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Arteries, Veins, Capillaries and The Heart

Jan 12, 2012 > Biology
The blood away which carry the bright red oxygenated blood away from the heart are called arteries. The large arteries, which receive the blood directly from form the heart, branch repeatedly until every part of the body is served by one or more of them.

The blood returns from all parts of the body to the heart through veins. There are many more veins than arteries throughout the body. The veins gradually unite to form larger veins as they approach the heart.

When the blood is sent out over the body through the arteries it passes into the capillaries in which the arteries end. The capillaries are tiny hairlike blood vessels forming a network throughout the body. The tissue is so well supplied with capillaries that even a pinprick is likely yo break some of them and result in the appearance of a few drops of blood.

When an artery, vein, or capillary is broken or cut, blood flows the broken vessels. Usually the blood flow the broken blood vessels is stopped by the formation of a clot in the end of the broken vessels. Bleeding from a large artery comes in serious. The blood from a served artery is extremely serious. The blood from a served artery comes in spurts. There is a smooth flow of blood from veins.

The Heart

Arteries, Veins, Capillaries and The Heart The pumping action of the heart ceases only with death. Ay and night, year after year, it continues to work in pumping the blood throughout the body. It can rest only by pumping more slowly or less powerfully.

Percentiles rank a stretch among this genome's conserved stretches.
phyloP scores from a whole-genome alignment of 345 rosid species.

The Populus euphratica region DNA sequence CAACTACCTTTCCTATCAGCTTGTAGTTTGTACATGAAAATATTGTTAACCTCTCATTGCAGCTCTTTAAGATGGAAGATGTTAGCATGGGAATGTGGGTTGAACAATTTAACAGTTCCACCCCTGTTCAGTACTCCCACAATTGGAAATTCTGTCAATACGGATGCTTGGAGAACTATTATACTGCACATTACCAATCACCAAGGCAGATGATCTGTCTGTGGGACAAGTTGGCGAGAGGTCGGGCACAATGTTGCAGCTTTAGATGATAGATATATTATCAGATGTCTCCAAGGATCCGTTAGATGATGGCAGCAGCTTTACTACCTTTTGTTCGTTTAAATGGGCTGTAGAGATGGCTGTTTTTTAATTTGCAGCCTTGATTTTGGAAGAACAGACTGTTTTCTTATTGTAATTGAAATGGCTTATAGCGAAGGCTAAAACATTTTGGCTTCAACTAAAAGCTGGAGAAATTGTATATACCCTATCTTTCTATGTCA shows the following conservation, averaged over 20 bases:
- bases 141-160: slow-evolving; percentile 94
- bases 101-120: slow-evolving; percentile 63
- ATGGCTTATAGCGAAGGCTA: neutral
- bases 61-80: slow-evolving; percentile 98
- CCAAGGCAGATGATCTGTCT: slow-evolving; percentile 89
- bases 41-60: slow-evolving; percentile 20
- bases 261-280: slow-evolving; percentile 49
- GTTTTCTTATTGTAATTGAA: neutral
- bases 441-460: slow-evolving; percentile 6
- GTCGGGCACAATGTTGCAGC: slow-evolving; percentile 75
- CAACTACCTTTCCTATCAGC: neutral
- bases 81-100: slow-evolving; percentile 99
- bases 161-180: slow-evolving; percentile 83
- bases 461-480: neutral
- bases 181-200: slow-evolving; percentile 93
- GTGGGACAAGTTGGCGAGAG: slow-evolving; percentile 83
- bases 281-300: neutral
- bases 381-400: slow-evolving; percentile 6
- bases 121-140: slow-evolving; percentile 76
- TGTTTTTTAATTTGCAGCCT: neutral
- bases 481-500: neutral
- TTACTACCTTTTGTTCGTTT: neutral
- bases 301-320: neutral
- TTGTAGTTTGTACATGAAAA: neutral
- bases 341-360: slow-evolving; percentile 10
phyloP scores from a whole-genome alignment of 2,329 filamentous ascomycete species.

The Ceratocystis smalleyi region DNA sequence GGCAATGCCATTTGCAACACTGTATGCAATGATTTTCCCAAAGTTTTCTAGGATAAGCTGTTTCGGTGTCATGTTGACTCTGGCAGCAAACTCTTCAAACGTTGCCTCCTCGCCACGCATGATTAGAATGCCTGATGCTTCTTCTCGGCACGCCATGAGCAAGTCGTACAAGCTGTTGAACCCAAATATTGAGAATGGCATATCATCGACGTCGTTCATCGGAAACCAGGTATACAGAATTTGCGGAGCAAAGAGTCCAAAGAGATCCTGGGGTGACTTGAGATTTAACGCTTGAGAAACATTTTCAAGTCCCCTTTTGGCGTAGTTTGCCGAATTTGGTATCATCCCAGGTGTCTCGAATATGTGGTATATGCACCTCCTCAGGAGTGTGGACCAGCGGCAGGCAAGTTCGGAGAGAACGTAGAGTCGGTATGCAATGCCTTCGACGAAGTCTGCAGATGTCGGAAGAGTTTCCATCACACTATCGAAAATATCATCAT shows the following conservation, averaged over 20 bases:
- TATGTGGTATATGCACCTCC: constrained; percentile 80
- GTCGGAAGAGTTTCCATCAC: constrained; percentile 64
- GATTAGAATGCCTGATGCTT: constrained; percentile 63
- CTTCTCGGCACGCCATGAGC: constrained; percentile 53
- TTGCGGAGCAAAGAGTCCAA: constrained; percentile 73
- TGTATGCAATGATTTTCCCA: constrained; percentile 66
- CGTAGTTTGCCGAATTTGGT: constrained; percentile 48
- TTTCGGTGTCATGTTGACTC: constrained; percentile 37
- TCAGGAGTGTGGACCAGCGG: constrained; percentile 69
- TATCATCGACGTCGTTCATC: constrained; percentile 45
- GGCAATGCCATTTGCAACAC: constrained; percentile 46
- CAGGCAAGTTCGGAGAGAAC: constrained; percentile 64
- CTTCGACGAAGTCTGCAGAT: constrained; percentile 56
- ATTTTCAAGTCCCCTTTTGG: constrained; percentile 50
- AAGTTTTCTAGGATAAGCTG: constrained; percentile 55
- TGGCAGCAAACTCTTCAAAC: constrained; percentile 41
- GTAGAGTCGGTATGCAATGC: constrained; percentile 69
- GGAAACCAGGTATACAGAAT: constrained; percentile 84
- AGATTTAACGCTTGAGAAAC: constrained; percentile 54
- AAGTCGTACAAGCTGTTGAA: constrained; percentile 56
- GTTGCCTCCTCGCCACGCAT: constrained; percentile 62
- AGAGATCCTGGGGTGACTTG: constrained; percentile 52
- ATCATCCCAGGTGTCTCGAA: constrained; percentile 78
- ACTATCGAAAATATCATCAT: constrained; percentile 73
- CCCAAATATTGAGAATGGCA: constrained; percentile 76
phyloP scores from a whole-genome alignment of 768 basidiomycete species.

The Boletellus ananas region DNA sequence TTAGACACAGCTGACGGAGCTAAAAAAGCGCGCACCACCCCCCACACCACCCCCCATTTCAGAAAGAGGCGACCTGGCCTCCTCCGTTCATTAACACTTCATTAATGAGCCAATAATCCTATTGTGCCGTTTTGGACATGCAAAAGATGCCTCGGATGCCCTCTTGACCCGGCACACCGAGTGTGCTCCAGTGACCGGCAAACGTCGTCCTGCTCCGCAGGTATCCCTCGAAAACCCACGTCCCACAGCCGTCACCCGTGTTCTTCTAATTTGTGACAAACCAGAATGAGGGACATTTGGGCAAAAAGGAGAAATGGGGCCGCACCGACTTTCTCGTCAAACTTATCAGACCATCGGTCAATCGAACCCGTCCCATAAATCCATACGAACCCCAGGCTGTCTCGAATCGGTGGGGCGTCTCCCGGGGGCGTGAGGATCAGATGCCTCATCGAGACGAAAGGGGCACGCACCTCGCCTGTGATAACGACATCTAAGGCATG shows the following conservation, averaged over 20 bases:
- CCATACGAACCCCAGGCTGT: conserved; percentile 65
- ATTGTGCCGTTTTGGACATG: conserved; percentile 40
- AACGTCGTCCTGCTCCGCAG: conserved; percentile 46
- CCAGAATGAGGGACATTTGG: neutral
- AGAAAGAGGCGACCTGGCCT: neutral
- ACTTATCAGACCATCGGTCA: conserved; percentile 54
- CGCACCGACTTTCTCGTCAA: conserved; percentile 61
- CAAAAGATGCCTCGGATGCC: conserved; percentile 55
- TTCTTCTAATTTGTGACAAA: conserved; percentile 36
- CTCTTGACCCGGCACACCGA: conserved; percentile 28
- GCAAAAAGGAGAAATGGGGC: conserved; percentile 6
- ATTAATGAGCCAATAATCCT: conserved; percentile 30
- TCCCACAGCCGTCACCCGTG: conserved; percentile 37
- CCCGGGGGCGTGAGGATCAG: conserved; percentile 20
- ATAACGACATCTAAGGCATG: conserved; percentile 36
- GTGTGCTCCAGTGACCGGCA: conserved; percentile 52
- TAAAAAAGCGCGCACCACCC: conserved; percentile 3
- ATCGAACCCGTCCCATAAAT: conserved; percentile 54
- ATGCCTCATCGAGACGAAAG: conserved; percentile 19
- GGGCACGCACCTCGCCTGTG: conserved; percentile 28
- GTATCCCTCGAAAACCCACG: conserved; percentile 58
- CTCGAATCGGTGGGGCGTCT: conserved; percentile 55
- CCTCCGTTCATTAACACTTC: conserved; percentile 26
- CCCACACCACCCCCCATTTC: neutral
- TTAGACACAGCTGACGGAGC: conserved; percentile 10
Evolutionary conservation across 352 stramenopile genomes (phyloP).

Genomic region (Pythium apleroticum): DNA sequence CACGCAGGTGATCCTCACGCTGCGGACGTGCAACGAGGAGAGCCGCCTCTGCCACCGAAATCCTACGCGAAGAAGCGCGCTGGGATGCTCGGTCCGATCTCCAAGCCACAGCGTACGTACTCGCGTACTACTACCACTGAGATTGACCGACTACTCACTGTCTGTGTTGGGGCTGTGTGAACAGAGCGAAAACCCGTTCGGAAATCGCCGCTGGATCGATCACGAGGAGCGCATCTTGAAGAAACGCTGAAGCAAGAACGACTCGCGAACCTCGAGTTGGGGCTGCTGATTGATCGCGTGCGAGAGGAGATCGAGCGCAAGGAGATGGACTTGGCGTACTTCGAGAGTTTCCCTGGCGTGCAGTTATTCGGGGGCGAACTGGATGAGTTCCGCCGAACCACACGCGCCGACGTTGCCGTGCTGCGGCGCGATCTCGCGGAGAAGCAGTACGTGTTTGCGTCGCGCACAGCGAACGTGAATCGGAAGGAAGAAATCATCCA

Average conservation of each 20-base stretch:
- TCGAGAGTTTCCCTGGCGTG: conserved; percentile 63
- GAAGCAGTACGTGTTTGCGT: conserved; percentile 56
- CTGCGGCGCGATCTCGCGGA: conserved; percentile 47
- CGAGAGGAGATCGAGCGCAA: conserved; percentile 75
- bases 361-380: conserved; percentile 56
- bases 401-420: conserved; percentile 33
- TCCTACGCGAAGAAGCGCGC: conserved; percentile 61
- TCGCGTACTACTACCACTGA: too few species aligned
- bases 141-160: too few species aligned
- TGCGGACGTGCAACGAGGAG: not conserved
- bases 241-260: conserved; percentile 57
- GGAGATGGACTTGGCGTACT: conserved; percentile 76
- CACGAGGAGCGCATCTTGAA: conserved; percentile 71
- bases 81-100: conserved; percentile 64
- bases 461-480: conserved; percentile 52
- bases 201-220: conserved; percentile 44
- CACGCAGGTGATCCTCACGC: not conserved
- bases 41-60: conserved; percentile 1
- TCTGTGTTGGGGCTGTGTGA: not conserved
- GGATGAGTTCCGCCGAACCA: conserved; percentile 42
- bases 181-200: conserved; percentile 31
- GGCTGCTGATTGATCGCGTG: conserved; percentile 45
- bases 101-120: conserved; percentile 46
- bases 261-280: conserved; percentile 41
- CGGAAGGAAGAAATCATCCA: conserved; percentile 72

The heart is a hollow, pear-shaped muscular organ located just slightly to the left of the midline of the body in the chest cavity. It can be located easily by the sound of the heartbeat or the feeling of its contraction through the skin and muscle that lie over it.

At birth the heart beats about 130 times a minute, at six years it beats 100 times a minute, at ten years about 90, and at fifteen years about 85. The approximate normal heart rate among adults ranges from 65 to 80 betas per minute. During a lifetime the heart beats 2,500,000,000 times and pumps a total of nearly 15,000,000 gallons.

The impulse which causes the heart to contract develops in some nerve tissue which is called the peacemaker of the heart. An attempt to measure this impulse indicates that its energy is the equivalent of one-thousandth of a volt.

The blood from all parts of the body empties into the heart through large veins. Then it is sent through the lungs, where it acquires a new supply of oxygen. The blood the returns to the heart from the lungs. When the heart muscle contracts, the blood is forced out the heart, then goes by away of the large arteries and capillaries to the farthest extremes of the body.

The heart moves a total of five hundred gallons of blood a day. Since there are about six quarts of blood in the whole body, the heart moves the same fluid, slightly modified chemically as it travels about, over and over again

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